Moons of our Solar System
Moons of our Solar System

Start this free course now. Just create an account and sign in. Enrol and complete the course for a free statement of participation or digital badge if available.

2.3 Descent to Titan

This video allows you to see (and hear) the data collected by the Huygens lander during its descent. Four hours is compressed to less than five minutes.

The first part of the video shows how Titan appeared to the camera as it acquired more and more images during the probe’s descent. Each image has a small field of view and dozens of images were made into mosaics of the whole scene. The view is pretty boring until Huygens passes through the smog layer.

The video includes sidebar graphics that show:

  • (Lower left corner) Huygens’ trajectory views from the south, with a scale bar for comparison with the height of Mount Everest; coloured arrows point to the Sun and to the Cassini orbiter.
  • (Top left corner) A close-up view of the Huygens lander highlighting large and unexpected parachute movements; there is a scale bar for comparison with human height.
  • (Lower right corner) A compass that shows the changing direction of view as Huygens rotates, along with the relative positions of the Sun and the Cassini orbiter.
  • (Upper right corner) A clock that shows Universal Time for 14 January 2005 (Universal Time is the same as GMT). Above the clock, events are listed in mission time, which starts with the deployment of the first of the three parachutes.

Sounds from a left speaker trace Huygens’ motion, with tones changing with rotational speed and the tilt of the parachute. There are also clicks that track the rotational counter and sounds for the probe’s heat shield hitting Titan’s atmosphere, parachute deployments, heat shield release, jettison of the camera cover and touchdown.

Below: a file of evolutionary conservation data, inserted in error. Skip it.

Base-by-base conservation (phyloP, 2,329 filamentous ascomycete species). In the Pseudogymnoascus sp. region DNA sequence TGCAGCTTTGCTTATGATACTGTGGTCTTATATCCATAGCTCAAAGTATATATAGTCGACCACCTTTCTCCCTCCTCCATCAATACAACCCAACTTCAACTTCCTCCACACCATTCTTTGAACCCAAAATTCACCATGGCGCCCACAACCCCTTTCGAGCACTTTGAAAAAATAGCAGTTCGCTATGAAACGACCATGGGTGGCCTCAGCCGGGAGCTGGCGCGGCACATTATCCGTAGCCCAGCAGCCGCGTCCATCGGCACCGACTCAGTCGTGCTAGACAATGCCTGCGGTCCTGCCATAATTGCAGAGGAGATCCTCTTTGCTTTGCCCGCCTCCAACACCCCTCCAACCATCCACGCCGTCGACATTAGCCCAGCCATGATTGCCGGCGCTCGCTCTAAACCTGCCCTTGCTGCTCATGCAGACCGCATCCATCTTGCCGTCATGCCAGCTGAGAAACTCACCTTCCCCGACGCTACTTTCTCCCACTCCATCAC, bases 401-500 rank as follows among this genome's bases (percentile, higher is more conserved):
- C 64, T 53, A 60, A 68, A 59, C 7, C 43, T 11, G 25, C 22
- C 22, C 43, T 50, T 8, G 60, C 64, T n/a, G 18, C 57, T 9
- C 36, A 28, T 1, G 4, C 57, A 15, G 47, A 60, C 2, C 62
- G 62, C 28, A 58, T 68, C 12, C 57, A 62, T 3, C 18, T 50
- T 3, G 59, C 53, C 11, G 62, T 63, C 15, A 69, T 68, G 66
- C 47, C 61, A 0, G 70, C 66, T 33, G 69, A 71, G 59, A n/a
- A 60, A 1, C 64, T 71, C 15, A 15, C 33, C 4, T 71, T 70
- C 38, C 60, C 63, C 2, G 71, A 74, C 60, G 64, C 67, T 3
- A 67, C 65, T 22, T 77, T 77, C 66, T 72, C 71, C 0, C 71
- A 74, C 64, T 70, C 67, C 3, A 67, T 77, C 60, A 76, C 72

Sounds from a right speaker go with the Descent Imager/Spectral Radiometer activity. A continuous tone represents the strength of Huygens’ signal to the Cassini orbiter, which then relayed the signal to the Earth. Various chimes denote data acquisition by Huygens’ on-board instruments.

After landing, you see a colour image and a series of black-and-white images from the surface, which continue until contact is lost, but the view of a footprint on the left is an Apollo image of the surface of the Moon to show you the scale of the Titan surface view.

Download this video clip.Video player: moons_1_vid055.mp4
Interactive feature not available in single page view (see it in standard view).

For another way of visualizing the descent, take a look at this video [Tip: hold Ctrl and click a link to open it in a new tab. (Hide tip)] that blends Cassini images with Huygens images.

Take your learning further

Making the decision to study can be a big step, which is why you'll want a trusted University. The Open University has 50 years’ experience delivering flexible learning and 170,000 students are studying with us right now. Take a look at all Open University courses.

If you are new to University-level study, we offer two introductory routes to our qualifications. You could either choose to start with an Access module, or a module which allows you to count your previous learning towards an Open University qualification. Read our guide on Where to take your learning next for more information.

Not ready for formal University study? Then browse over 1000 free courses on OpenLearn and sign up to our newsletter to hear about new free courses as they are released.

Every year, thousands of students decide to study with The Open University. With over 120 qualifications, we’ve got the right course for you.

Request an Open University prospectus371